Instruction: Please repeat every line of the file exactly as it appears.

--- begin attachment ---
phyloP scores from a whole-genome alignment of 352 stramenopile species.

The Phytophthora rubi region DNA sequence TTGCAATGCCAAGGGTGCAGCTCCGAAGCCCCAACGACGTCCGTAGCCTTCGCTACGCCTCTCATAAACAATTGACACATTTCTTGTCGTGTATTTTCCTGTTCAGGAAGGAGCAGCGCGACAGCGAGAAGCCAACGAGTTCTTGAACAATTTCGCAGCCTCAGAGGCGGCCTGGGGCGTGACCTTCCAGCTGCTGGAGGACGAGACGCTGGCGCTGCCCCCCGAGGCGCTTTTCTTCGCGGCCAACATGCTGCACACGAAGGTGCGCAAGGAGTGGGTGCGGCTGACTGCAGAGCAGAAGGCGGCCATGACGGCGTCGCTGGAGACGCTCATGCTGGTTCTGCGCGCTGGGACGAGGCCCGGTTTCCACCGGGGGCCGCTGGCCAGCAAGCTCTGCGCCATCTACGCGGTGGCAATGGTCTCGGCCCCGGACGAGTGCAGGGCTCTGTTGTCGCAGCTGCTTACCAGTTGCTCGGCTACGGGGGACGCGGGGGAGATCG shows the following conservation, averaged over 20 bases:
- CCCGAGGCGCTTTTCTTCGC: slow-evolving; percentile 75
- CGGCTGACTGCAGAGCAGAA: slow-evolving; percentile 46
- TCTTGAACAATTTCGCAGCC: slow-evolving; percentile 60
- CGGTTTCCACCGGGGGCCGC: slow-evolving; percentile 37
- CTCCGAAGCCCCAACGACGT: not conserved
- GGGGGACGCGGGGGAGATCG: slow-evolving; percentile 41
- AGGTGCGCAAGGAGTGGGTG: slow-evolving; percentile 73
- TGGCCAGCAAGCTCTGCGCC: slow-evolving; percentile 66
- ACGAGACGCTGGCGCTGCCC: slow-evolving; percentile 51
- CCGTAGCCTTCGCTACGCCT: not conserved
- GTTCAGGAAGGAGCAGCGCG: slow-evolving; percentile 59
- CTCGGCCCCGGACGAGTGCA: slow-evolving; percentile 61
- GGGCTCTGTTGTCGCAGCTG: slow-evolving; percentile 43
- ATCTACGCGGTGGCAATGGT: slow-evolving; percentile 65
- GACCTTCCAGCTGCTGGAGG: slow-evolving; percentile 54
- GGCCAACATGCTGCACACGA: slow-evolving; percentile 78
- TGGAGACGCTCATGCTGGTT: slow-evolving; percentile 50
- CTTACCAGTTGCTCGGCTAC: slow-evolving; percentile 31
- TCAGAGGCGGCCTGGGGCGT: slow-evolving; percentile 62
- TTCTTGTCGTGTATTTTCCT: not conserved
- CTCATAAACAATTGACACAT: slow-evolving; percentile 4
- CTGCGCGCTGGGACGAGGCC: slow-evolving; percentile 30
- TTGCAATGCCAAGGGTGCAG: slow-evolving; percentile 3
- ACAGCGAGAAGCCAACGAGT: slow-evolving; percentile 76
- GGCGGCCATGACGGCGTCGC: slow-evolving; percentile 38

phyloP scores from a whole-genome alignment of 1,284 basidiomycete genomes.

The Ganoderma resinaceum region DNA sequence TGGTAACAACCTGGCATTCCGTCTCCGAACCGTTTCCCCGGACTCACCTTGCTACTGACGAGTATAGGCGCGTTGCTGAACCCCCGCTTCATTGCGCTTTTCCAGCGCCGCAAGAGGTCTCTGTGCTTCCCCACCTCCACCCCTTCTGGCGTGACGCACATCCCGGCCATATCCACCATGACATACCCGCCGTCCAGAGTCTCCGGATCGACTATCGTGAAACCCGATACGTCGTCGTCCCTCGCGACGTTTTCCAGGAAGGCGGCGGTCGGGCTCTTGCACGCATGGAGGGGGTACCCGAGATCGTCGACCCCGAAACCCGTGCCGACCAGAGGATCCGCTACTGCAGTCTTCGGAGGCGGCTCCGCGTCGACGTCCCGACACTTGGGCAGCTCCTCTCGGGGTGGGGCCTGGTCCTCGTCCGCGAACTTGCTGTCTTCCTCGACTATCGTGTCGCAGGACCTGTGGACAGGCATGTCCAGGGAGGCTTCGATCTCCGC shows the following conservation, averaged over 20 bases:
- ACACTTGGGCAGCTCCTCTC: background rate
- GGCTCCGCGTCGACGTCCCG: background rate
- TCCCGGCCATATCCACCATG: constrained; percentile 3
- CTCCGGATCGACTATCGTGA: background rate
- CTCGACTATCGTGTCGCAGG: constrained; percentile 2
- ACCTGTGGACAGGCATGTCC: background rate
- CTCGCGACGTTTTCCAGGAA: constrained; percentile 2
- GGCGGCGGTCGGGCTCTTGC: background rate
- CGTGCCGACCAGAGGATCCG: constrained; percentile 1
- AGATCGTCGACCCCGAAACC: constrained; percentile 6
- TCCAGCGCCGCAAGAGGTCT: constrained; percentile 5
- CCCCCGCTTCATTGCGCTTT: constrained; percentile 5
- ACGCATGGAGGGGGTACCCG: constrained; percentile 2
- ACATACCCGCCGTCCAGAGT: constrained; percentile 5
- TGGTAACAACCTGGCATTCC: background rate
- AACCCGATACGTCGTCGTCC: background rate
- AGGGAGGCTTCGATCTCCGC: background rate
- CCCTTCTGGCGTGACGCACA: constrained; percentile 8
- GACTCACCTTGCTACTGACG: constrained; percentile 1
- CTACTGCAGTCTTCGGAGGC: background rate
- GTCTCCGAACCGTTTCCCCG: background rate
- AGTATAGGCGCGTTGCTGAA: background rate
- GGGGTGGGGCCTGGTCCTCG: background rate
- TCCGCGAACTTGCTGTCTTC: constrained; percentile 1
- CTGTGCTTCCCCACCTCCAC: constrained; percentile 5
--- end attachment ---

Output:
phyloP scores from a whole-genome alignment of 352 stramenopile species.

The Phytophthora rubi region DNA sequence TTGCAATGCCAAGGGTGCAGCTCCGAAGCCCCAACGACGTCCGTAGCCTTCGCTACGCCTCTCATAAACAATTGACACATTTCTTGTCGTGTATTTTCCTGTTCAGGAAGGAGCAGCGCGACAGCGAGAAGCCAACGAGTTCTTGAACAATTTCGCAGCCTCAGAGGCGGCCTGGGGCGTGACCTTCCAGCTGCTGGAGGACGAGACGCTGGCGCTGCCCCCCGAGGCGCTTTTCTTCGCGGCCAACATGCTGCACACGAAGGTGCGCAAGGAGTGGGTGCGGCTGACTGCAGAGCAGAAGGCGGCCATGACGGCGTCGCTGGAGACGCTCATGCTGGTTCTGCGCGCTGGGACGAGGCCCGGTTTCCACCGGGGGCCGCTGGCCAGCAAGCTCTGCGCCATCTACGCGGTGGCAATGGTCTCGGCCCCGGACGAGTGCAGGGCTCTGTTGTCGCAGCTGCTTACCAGTTGCTCGGCTACGGGGGACGCGGGGGAGATCG shows the following conservation, averaged over 20 bases:
- CCCGAGGCGCTTTTCTTCGC: slow-evolving; percentile 75
- CGGCTGACTGCAGAGCAGAA: slow-evolving; percentile 46
- TCTTGAACAATTTCGCAGCC: slow-evolving; percentile 60
- CGGTTTCCACCGGGGGCCGC: slow-evolving; percentile 37
- CTCCGAAGCCCCAACGACGT: not conserved
- GGGGGACGCGGGGGAGATCG: slow-evolving; percentile 41
- AGGTGCGCAAGGAGTGGGTG: slow-evolving; percentile 73
- TGGCCAGCAAGCTCTGCGCC: slow-evolving; percentile 66
- ACGAGACGCTGGCGCTGCCC: slow-evolving; percentile 51
- CCGTAGCCTTCGCTACGCCT: not conserved
- GTTCAGGAAGGAGCAGCGCG: slow-evolving; percentile 59
- CTCGGCCCCGGACGAGTGCA: slow-evolving; percentile 61
- GGGCTCTGTTGTCGCAGCTG: slow-evolving; percentile 43
- ATCTACGCGGTGGCAATGGT: slow-evolving; percentile 65
- GACCTTCCAGCTGCTGGAGG: slow-evolving; percentile 54
- GGCCAACATGCTGCACACGA: slow-evolving; percentile 78
- TGGAGACGCTCATGCTGGTT: slow-evolving; percentile 50
- CTTACCAGTTGCTCGGCTAC: slow-evolving; percentile 31
- TCAGAGGCGGCCTGGGGCGT: slow-evolving; percentile 62
- TTCTTGTCGTGTATTTTCCT: not conserved
- CTCATAAACAATTGACACAT: slow-evolving; percentile 4
- CTGCGCGCTGGGACGAGGCC: slow-evolving; percentile 30
- TTGCAATGCCAAGGGTGCAG: slow-evolving; percentile 3
- ACAGCGAGAAGCCAACGAGT: slow-evolving; percentile 76
- GGCGGCCATGACGGCGTCGC: slow-evolving; percentile 38

phyloP scores from a whole-genome alignment of 1,284 basidiomycete genomes.

The Ganoderma resinaceum region DNA sequence TGGTAACAACCTGGCATTCCGTCTCCGAACCGTTTCCCCGGACTCACCTTGCTACTGACGAGTATAGGCGCGTTGCTGAACCCCCGCTTCATTGCGCTTTTCCAGCGCCGCAAGAGGTCTCTGTGCTTCCCCACCTCCACCCCTTCTGGCGTGACGCACATCCCGGCCATATCCACCATGACATACCCGCCGTCCAGAGTCTCCGGATCGACTATCGTGAAACCCGATACGTCGTCGTCCCTCGCGACGTTTTCCAGGAAGGCGGCGGTCGGGCTCTTGCACGCATGGAGGGGGTACCCGAGATCGTCGACCCCGAAACCCGTGCCGACCAGAGGATCCGCTACTGCAGTCTTCGGAGGCGGCTCCGCGTCGACGTCCCGACACTTGGGCAGCTCCTCTCGGGGTGGGGCCTGGTCCTCGTCCGCGAACTTGCTGTCTTCCTCGACTATCGTGTCGCAGGACCTGTGGACAGGCATGTCCAGGGAGGCTTCGATCTCCGC shows the following conservation, averaged over 20 bases:
- ACACTTGGGCAGCTCCTCTC: background rate
- GGCTCCGCGTCGACGTCCCG: background rate
- TCCCGGCCATATCCACCATG: constrained; percentile 3
- CTCCGGATCGACTATCGTGA: background rate
- CTCGACTATCGTGTCGCAGG: constrained; percentile 2
- ACCTGTGGACAGGCATGTCC: background rate
- CTCGCGACGTTTTCCAGGAA: constrained; percentile 2
- GGCGGCGGTCGGGCTCTTGC: background rate
- CGTGCCGACCAGAGGATCCG: constrained; percentile 1
- AGATCGTCGACCCCGAAACC: constrained; percentile 6
- TCCAGCGCCGCAAGAGGTCT: constrained; percentile 5
- CCCCCGCTTCATTGCGCTTT: constrained; percentile 5
- ACGCATGGAGGGGGTACCCG: constrained; percentile 2
- ACATACCCGCCGTCCAGAGT: constrained; percentile 5
- TGGTAACAACCTGGCATTCC: background rate
- AACCCGATACGTCGTCGTCC: background rate
- AGGGAGGCTTCGATCTCCGC: background rate
- CCCTTCTGGCGTGACGCACA: constrained; percentile 8
- GACTCACCTTGCTACTGACG: constrained; percentile 1
- CTACTGCAGTCTTCGGAGGC: background rate
- GTCTCCGAACCGTTTCCCCG: background rate
- AGTATAGGCGCGTTGCTGAA: background rate
- GGGGTGGGGCCTGGTCCTCG: background rate
- TCCGCGAACTTGCTGTCTTC: constrained; percentile 1
- CTGTGCTTCCCCACCTCCAC: constrained; percentile 5